We haven't had a night like that with her since. She vomited once the following morning, continued to have the diarrhea, but that intense fever never returned and she has easily gone to sleep each night.

Now, I don't mean to imply that anyone should hang their testimony on this story. I simply wished to thank my Heavenly Father for His love for His little ones. I know He loves them, and I am privileged to have the spiritual and temporal means to take good care of the ones that I have.


Popular posts from this blog

How Many Teeth Does The Tooth Fairy Pick Up Each Night in Utah?

Somebody asked me a question about my Tooth Fairy post the other day that got me thinking. How many baby teeth are lost every day in Utah?

I began with Googling. Surely someone else has thought of this and run some numbers, right? Lo, there is a tooth fairy site that claims that the Tooth Fairy collects 300,000 teeth per night.

That's a lot; however, when I ran the numbers, it started to seem awfully low.

Let's assume that the Tooth Fairy collects all baby teeth regardless of quality and we assume that all children lose all their baby teeth. The world population of children sits at 2.2 billion, with 74.2 million of them in the United States. Of those, approximately 896,961 of them are in Utah. This means that somewhere around .04077% of the world's children are in Utah.

If we assume that kids in Utah lose teeth at the same rate as all other children in the world and that each day in the year is just as likely as the rest to lose a tooth, then we have that of the alleged …

Five Reasons Serving on the Athlos Board is Fun Right Now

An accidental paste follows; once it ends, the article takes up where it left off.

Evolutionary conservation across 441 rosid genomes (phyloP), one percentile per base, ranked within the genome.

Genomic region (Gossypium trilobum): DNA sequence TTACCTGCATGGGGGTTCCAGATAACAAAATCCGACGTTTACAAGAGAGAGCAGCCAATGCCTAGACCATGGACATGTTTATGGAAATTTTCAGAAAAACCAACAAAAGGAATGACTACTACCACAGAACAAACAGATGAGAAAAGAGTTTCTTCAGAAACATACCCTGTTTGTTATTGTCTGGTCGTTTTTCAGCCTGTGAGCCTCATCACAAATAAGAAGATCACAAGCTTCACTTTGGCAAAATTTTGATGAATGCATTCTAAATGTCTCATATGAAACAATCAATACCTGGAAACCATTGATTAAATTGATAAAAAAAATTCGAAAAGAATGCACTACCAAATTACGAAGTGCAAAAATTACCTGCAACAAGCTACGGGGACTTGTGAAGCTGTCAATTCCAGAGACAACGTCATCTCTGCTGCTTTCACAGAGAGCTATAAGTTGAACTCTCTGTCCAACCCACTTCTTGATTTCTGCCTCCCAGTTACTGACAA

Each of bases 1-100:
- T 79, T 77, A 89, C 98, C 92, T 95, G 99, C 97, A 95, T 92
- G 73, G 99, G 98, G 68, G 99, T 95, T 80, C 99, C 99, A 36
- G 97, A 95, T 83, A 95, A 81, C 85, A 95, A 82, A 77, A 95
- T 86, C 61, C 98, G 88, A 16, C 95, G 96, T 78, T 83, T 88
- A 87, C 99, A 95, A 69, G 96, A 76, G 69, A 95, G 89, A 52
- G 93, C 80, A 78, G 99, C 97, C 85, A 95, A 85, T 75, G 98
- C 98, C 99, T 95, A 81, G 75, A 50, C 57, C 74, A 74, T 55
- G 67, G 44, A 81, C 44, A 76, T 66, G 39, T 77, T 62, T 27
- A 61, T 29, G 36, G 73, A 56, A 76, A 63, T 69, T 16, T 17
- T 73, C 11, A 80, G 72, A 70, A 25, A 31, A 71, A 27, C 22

About 18 months ago, a friend of mine, Bethany Zeyer, let me know about an open position on the Athlos Academy of Utah school board. I've always had a passion for education, and my kids' school seemed like a place where I could have a positive effect on the community.

Also, I'd just finished reading "The Smartest Kids in the World" by Amanda Ripley and, based on Amanda's advice, interviewed the school's director.

I was in the mood to contribute!

I applied and was accepted, and I've been serving on the board for a little over a year now.

Since then, I've learned a whole lot about how a school is run.

I've learned that someone needs to determine the school guidelines for pesticide usage.

And that someone needs to be thinking about the long-term future of the school, whether or not to increase grade capacity, whether or not to match the pay increases big school districts are giving, and most importantly, evaluate whether or not the school is achi…

Twas the Night Before Pi Day

Twas the Night Before Pi Day
by Joshua Cummings

Twas the night before Pi Day, when Archimedes, the muse,
Went to pay me a visit whilst I took a snooze.

I'd visions of carrot cake, candy, and cheese
When dashed open my window and entered a breeze
That stirred me to consciousness, albeit in time
To see my face plastered in pie of key lime.

And once I'd removed the fruit from my eyes
And put on my spectacles did I realize
That before me presented a most divine spectre
Who clearly possessed the Key Lime Projector.

"It's a fulcrum, you see!" he began to explain,
"All I use is this crank to cause the right strain,
"Then releasing its fetter it launches sky high
"The juiciest pie of key lime in your eye!"

I sat there immobile for what seemed a year,
As the spectre protested I his genius revere,
When clearly it came, the fine revelation,
Of his piety, honor, achievements, and station.
With his little old catapult, so lively and quick,
I knew in a moment that this must be …